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Gulf War and Health, Volume 6: Physiologic, Psychologic, and Psychosocial Effects of Deployment-Related Stress FIGURE 4-3 Chronicity of stressors. Top panel (A) shows a normal stress response that is turned on by the stressor and shut off when the stressor is terminated. Individual stress responses may be prolonged (B) or inadequate for the situation (C). The repetition of stressful events (D) and lack of adaptation to similar stressors (E) can lead to toxic stress and a chronic stress burden. SOURCE: Adapted with permission from McEwen (1998). binding in several regions of the brain involved in the stress response (for example, the amygdala, hypothalamus, hippocampus, and raphe nucleus). The authors suggested that early-life stress affects the development of the serotonin system and that it might account for some of the behavioral abnormalities—including greater alcohol consumption, aggressiveness, and impaired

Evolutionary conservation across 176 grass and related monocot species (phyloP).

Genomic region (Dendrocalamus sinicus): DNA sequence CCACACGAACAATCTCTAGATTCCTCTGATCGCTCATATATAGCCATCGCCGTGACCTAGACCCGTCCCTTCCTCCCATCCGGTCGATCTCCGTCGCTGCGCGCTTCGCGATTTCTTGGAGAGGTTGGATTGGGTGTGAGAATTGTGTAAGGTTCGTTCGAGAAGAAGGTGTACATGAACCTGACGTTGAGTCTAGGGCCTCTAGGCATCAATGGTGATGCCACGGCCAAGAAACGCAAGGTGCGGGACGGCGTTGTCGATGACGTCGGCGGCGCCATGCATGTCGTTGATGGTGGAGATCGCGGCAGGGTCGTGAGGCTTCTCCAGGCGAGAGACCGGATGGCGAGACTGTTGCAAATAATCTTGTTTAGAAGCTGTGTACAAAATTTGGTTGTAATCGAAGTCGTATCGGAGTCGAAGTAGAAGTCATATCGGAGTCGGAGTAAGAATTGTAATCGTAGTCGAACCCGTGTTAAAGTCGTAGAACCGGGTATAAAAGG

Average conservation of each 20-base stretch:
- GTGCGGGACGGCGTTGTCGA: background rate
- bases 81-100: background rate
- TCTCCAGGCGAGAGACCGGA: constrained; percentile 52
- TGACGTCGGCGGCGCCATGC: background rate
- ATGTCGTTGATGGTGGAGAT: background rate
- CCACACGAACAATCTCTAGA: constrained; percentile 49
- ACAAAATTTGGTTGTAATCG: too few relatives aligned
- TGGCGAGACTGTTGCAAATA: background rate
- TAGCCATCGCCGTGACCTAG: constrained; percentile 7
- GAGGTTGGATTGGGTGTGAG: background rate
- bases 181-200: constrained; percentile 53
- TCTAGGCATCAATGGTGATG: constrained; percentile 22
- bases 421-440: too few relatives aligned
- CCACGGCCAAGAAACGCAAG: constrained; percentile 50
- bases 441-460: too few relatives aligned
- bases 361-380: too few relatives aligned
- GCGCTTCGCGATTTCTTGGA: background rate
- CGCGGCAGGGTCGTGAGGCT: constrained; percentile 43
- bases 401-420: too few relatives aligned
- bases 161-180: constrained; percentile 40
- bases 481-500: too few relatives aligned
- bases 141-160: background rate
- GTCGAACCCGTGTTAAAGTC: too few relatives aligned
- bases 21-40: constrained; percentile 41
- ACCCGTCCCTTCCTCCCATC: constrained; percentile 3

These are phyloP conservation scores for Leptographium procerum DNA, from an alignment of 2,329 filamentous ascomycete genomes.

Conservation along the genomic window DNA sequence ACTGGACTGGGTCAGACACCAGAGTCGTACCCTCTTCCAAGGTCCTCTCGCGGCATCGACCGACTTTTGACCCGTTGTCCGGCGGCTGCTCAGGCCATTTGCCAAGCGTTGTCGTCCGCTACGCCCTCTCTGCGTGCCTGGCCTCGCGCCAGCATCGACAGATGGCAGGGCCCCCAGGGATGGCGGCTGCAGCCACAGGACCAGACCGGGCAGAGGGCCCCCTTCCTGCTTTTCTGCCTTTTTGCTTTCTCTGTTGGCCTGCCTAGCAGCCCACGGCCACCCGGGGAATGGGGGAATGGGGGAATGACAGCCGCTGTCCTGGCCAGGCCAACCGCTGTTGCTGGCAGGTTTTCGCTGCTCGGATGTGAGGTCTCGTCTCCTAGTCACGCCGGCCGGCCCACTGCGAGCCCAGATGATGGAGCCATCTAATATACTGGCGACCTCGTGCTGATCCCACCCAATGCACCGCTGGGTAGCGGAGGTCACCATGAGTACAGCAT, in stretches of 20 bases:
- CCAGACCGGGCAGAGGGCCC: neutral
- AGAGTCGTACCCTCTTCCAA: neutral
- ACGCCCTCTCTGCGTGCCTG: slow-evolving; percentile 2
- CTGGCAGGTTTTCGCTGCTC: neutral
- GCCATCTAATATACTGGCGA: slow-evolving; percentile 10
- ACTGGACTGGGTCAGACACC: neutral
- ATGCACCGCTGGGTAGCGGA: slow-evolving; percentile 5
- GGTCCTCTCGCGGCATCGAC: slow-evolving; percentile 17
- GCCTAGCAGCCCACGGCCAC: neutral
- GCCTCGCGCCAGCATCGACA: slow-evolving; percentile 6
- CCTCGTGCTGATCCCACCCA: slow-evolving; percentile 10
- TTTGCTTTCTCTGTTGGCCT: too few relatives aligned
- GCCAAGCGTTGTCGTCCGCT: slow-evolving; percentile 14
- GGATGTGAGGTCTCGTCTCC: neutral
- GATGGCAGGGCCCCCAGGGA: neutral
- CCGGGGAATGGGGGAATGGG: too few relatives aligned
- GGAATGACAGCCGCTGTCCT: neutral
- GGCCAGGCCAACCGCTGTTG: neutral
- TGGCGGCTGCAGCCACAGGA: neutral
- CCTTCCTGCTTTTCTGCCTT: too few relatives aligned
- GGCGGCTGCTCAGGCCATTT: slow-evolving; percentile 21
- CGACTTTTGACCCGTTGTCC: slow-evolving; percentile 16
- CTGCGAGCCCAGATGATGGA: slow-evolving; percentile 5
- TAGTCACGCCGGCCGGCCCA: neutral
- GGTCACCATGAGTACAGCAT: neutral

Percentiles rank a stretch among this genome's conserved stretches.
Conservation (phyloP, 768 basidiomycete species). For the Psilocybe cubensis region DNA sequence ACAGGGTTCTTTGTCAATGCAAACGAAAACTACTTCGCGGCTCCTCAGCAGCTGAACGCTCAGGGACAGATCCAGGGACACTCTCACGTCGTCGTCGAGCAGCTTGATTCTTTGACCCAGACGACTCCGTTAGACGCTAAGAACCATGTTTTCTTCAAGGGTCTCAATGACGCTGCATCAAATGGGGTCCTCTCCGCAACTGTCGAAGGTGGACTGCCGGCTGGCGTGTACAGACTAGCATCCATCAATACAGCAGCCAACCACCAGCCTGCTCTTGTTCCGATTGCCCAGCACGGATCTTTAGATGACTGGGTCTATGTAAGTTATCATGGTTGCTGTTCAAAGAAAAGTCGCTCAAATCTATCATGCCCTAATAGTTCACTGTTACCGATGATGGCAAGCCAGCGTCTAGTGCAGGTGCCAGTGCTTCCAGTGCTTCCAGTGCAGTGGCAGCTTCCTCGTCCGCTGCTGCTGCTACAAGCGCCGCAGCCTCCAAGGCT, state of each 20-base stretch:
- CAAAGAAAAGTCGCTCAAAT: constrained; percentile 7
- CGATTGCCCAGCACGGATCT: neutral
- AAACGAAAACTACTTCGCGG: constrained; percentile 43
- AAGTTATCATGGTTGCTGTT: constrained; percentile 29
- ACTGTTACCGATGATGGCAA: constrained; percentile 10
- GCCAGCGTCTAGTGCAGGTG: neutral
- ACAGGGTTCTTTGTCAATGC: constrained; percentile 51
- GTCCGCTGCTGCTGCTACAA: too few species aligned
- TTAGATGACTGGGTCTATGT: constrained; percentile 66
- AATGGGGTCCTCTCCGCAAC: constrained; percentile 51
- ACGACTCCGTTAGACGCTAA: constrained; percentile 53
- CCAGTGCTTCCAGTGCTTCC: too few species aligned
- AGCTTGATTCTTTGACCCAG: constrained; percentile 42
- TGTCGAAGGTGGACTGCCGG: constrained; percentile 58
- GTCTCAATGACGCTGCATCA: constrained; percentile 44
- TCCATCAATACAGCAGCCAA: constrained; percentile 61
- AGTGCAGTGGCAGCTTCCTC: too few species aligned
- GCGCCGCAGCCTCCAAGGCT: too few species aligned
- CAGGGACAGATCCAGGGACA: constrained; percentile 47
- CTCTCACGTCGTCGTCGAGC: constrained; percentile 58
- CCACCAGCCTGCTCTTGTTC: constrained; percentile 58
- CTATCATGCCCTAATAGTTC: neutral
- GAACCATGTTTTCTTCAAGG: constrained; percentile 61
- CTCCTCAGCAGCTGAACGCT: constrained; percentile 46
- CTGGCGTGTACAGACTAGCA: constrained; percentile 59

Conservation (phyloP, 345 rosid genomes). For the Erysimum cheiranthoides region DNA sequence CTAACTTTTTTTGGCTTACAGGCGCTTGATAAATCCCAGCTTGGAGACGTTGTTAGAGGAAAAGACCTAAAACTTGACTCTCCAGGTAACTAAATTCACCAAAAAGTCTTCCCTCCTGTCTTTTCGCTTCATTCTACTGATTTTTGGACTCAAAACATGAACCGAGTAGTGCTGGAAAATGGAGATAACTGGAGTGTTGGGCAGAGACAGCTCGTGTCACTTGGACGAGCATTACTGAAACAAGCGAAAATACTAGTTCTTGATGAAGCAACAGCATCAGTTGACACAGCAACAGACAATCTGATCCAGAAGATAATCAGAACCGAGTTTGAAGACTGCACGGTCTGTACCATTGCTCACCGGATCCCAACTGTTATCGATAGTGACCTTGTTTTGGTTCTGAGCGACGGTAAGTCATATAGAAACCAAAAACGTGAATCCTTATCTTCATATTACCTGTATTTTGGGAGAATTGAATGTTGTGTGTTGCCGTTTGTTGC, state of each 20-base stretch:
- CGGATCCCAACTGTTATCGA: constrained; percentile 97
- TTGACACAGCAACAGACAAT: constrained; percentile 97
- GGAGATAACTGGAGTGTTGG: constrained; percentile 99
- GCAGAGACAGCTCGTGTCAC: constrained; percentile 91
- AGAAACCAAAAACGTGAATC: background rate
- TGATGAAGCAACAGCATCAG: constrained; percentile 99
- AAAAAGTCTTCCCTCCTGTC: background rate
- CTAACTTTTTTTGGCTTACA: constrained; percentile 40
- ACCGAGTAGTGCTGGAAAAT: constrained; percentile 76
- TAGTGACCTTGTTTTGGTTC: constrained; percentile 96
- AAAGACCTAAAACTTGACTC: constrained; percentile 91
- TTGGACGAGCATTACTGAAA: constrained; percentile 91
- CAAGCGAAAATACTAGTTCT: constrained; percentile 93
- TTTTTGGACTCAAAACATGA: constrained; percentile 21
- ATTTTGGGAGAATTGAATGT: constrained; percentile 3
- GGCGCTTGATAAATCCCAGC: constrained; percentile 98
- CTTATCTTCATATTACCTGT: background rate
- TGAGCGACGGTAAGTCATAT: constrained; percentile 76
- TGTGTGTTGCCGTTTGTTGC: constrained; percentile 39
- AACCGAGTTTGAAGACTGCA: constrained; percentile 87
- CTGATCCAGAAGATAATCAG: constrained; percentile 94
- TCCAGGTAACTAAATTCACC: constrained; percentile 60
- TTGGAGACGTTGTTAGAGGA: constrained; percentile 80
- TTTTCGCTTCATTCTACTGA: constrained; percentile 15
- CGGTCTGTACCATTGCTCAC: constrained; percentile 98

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Gulf War and Health, Volume 6: Physiologic, Psychologic, and Psychosocial Effects of Deployment-Related Stress impulse control—seen in the peer-reared monkeys (Barr et al. 2004). Such studies may elucidate the neural circuits governing the stress response and how they interact with the environment and on some of the variation in response to stress. Early-Life Stress In the 1950s, Harlow found that lack of maternal care and handling is a severe form of early-life stress. Rhesus monkeys that had been “raised” by artificial mothers (made of bare wires) were stricken with terror when they were placed in novel situations (Harlow 1974), and those raised by their peers showed more anxiety and hyperarousal than monkeys raised by their biologic mothers (Mineka and Suomi 1978). Early-life stress has been associated with increases in cortisol and other markers of increased HPA-axis activity (Levine 1962). In rats, normal maternal handling during infancy leads to a life-long increase in the number of glucocorticoid receptors in the hippocampus, whereas a lack of maternal handling decreases the number of glucocorticoid receptors in the stressed animals, and the decreases persist into adulthood and old age (Meaney et al. 1985, 1988). A greater density of glucocorticoid receptors after normal handling would be expected to increase negative feedback between the hippocampus and the HPA (see Figure 4-1) and result in greater inhibition of the HPA axis after a stressful event, which in turn would lead to a less reactive HPA axis, lower cortisol concentrations, and more rapid initiation of the stress response. But the lower density of receptors in the heavily stressed offspring would be expected to reduce negative feedback and lead to greater reactivity of the HPA axis, higher cortisol concentrations, and more prolonged stress response. Higher cortisol concentrations, which persisted from youth through old age, were indeed found in nonhandled (stressed) animals. At greater ages, the excess secretion of cortisol was associated with structural changes in the hippocampus and with deficits in spatial memory (Meaney et al. 1988). Normal maternal care led to lower concentrations of corticotropin and cortisol, indications of a less reactive HPA axis (Liu et al. 1997; Meaney et al. 1985; Sapolsky et al. 1986). Evidence that early-life stress results in an overreactive HPA axis has come also from studies of CRH. As described earlier, CRH is released by the hypothalamus under the regulatory influence of the hippocampus, prefrontal cortex, and amygdala, and it signals the pituitary gland to release corticotropin, which leads to a release of cortisol by the adrenal gland (see Figure 4-1). Primates reared under conditions of early-life stress (unpredictable conditions for the mother to find food) displayed persistent increases of CRH throughout adulthood (Coplan et al. 1996). The timing of exposure to the stressor was important: CRH decreased when the stressful condition occurred later in infancy (Mathew et al. 2002). Those studies have helped to establish that early-life stress has permanent effects on the regulation of the HPA axis. Human studies have demonstrated associations that appear to be consistent with the findings on early-life stress in animal studies. In a study of the effects of childhood abuse in New Zealanders followed from birth until their 30s, an association was found between childhood abuse and chronic inflammation in adulthood. The inflammatory marker C-reactive protein—a better marker for myocardial infarction than cholesterol concentrations—was found to be above normal in many of the young adults known to have been abused. A dose-response relationship was seen between the level of abuse and the concentration of C-reactive protein (Danese et al. 2007).